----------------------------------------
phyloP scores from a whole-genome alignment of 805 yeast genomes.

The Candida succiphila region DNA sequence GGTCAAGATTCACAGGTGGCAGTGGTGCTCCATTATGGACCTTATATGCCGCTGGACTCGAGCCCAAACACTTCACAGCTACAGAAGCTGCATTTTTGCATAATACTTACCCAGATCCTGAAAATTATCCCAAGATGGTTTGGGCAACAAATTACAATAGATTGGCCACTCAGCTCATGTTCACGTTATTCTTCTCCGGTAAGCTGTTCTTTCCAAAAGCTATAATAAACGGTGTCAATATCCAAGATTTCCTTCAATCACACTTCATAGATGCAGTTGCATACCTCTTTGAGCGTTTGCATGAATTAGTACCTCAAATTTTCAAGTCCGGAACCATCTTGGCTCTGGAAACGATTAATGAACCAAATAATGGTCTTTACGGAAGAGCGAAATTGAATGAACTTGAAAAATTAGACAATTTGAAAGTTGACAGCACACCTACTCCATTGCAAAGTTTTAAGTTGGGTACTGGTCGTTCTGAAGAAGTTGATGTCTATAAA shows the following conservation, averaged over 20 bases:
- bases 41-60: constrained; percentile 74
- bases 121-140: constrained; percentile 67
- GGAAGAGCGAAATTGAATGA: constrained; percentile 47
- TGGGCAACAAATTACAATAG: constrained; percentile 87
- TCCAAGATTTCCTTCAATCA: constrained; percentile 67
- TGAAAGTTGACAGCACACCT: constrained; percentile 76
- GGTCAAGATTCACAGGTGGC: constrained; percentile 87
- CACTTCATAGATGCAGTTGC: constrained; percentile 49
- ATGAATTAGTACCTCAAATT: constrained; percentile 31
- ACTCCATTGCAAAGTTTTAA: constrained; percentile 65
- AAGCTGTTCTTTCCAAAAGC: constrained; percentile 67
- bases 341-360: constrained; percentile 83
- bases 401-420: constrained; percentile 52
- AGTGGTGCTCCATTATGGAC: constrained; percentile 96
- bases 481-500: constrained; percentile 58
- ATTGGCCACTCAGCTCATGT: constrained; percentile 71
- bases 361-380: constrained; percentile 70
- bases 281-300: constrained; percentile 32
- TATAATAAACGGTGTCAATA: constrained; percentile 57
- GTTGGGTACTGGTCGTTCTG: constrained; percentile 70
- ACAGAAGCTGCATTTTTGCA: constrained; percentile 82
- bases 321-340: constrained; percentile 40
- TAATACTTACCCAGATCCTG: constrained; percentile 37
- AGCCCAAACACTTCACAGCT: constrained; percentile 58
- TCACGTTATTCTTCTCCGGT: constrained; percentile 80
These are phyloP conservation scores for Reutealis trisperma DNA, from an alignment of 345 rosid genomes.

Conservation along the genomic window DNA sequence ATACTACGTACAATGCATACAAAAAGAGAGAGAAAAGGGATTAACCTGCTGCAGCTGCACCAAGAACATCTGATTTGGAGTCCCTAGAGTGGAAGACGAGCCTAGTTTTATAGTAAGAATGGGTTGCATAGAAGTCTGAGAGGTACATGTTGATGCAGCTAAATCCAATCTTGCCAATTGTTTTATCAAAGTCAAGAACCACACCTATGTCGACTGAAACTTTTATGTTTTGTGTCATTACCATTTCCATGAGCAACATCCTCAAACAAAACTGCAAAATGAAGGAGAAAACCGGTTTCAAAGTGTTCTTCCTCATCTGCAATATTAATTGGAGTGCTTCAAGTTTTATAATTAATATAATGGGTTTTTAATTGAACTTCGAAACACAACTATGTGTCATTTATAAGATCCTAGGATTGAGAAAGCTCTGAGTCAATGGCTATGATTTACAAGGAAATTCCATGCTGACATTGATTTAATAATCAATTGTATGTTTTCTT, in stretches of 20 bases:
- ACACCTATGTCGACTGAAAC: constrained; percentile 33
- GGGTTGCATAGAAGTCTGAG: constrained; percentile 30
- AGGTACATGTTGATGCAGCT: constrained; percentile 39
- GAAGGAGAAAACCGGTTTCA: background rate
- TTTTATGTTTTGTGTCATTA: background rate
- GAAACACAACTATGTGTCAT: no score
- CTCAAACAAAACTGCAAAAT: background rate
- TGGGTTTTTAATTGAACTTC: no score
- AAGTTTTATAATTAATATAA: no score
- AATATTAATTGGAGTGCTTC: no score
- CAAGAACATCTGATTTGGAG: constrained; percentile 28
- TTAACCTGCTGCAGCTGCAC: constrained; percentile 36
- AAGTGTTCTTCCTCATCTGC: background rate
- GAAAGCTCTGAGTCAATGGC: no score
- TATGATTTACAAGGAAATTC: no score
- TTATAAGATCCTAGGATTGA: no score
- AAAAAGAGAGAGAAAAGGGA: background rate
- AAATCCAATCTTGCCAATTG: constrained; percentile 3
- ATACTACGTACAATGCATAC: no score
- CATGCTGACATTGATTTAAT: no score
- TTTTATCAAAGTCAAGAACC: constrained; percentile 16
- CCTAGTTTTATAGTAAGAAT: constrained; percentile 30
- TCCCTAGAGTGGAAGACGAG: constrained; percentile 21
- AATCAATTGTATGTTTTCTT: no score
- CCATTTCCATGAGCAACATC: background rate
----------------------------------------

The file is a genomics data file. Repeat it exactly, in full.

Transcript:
phyloP scores from a whole-genome alignment of 805 yeast genomes.

The Candida succiphila region DNA sequence GGTCAAGATTCACAGGTGGCAGTGGTGCTCCATTATGGACCTTATATGCCGCTGGACTCGAGCCCAAACACTTCACAGCTACAGAAGCTGCATTTTTGCATAATACTTACCCAGATCCTGAAAATTATCCCAAGATGGTTTGGGCAACAAATTACAATAGATTGGCCACTCAGCTCATGTTCACGTTATTCTTCTCCGGTAAGCTGTTCTTTCCAAAAGCTATAATAAACGGTGTCAATATCCAAGATTTCCTTCAATCACACTTCATAGATGCAGTTGCATACCTCTTTGAGCGTTTGCATGAATTAGTACCTCAAATTTTCAAGTCCGGAACCATCTTGGCTCTGGAAACGATTAATGAACCAAATAATGGTCTTTACGGAAGAGCGAAATTGAATGAACTTGAAAAATTAGACAATTTGAAAGTTGACAGCACACCTACTCCATTGCAAAGTTTTAAGTTGGGTACTGGTCGTTCTGAAGAAGTTGATGTCTATAAA shows the following conservation, averaged over 20 bases:
- bases 41-60: constrained; percentile 74
- bases 121-140: constrained; percentile 67
- GGAAGAGCGAAATTGAATGA: constrained; percentile 47
- TGGGCAACAAATTACAATAG: constrained; percentile 87
- TCCAAGATTTCCTTCAATCA: constrained; percentile 67
- TGAAAGTTGACAGCACACCT: constrained; percentile 76
- GGTCAAGATTCACAGGTGGC: constrained; percentile 87
- CACTTCATAGATGCAGTTGC: constrained; percentile 49
- ATGAATTAGTACCTCAAATT: constrained; percentile 31
- ACTCCATTGCAAAGTTTTAA: constrained; percentile 65
- AAGCTGTTCTTTCCAAAAGC: constrained; percentile 67
- bases 341-360: constrained; percentile 83
- bases 401-420: constrained; percentile 52
- AGTGGTGCTCCATTATGGAC: constrained; percentile 96
- bases 481-500: constrained; percentile 58
- ATTGGCCACTCAGCTCATGT: constrained; percentile 71
- bases 361-380: constrained; percentile 70
- bases 281-300: constrained; percentile 32
- TATAATAAACGGTGTCAATA: constrained; percentile 57
- GTTGGGTACTGGTCGTTCTG: constrained; percentile 70
- ACAGAAGCTGCATTTTTGCA: constrained; percentile 82
- bases 321-340: constrained; percentile 40
- TAATACTTACCCAGATCCTG: constrained; percentile 37
- AGCCCAAACACTTCACAGCT: constrained; percentile 58
- TCACGTTATTCTTCTCCGGT: constrained; percentile 80
These are phyloP conservation scores for Reutealis trisperma DNA, from an alignment of 345 rosid genomes.

Conservation along the genomic window DNA sequence ATACTACGTACAATGCATACAAAAAGAGAGAGAAAAGGGATTAACCTGCTGCAGCTGCACCAAGAACATCTGATTTGGAGTCCCTAGAGTGGAAGACGAGCCTAGTTTTATAGTAAGAATGGGTTGCATAGAAGTCTGAGAGGTACATGTTGATGCAGCTAAATCCAATCTTGCCAATTGTTTTATCAAAGTCAAGAACCACACCTATGTCGACTGAAACTTTTATGTTTTGTGTCATTACCATTTCCATGAGCAACATCCTCAAACAAAACTGCAAAATGAAGGAGAAAACCGGTTTCAAAGTGTTCTTCCTCATCTGCAATATTAATTGGAGTGCTTCAAGTTTTATAATTAATATAATGGGTTTTTAATTGAACTTCGAAACACAACTATGTGTCATTTATAAGATCCTAGGATTGAGAAAGCTCTGAGTCAATGGCTATGATTTACAAGGAAATTCCATGCTGACATTGATTTAATAATCAATTGTATGTTTTCTT, in stretches of 20 bases:
- ACACCTATGTCGACTGAAAC: constrained; percentile 33
- GGGTTGCATAGAAGTCTGAG: constrained; percentile 30
- AGGTACATGTTGATGCAGCT: constrained; percentile 39
- GAAGGAGAAAACCGGTTTCA: background rate
- TTTTATGTTTTGTGTCATTA: background rate
- GAAACACAACTATGTGTCAT: no score
- CTCAAACAAAACTGCAAAAT: background rate
- TGGGTTTTTAATTGAACTTC: no score
- AAGTTTTATAATTAATATAA: no score
- AATATTAATTGGAGTGCTTC: no score
- CAAGAACATCTGATTTGGAG: constrained; percentile 28
- TTAACCTGCTGCAGCTGCAC: constrained; percentile 36
- AAGTGTTCTTCCTCATCTGC: background rate
- GAAAGCTCTGAGTCAATGGC: no score
- TATGATTTACAAGGAAATTC: no score
- TTATAAGATCCTAGGATTGA: no score
- AAAAAGAGAGAGAAAAGGGA: background rate
- AAATCCAATCTTGCCAATTG: constrained; percentile 3
- ATACTACGTACAATGCATAC: no score
- CATGCTGACATTGATTTAAT: no score
- TTTTATCAAAGTCAAGAACC: constrained; percentile 16
- CCTAGTTTTATAGTAAGAAT: constrained; percentile 30
- TCCCTAGAGTGGAAGACGAG: constrained; percentile 21
- AATCAATTGTATGTTTTCTT: no score
- CCATTTCCATGAGCAACATC: background rate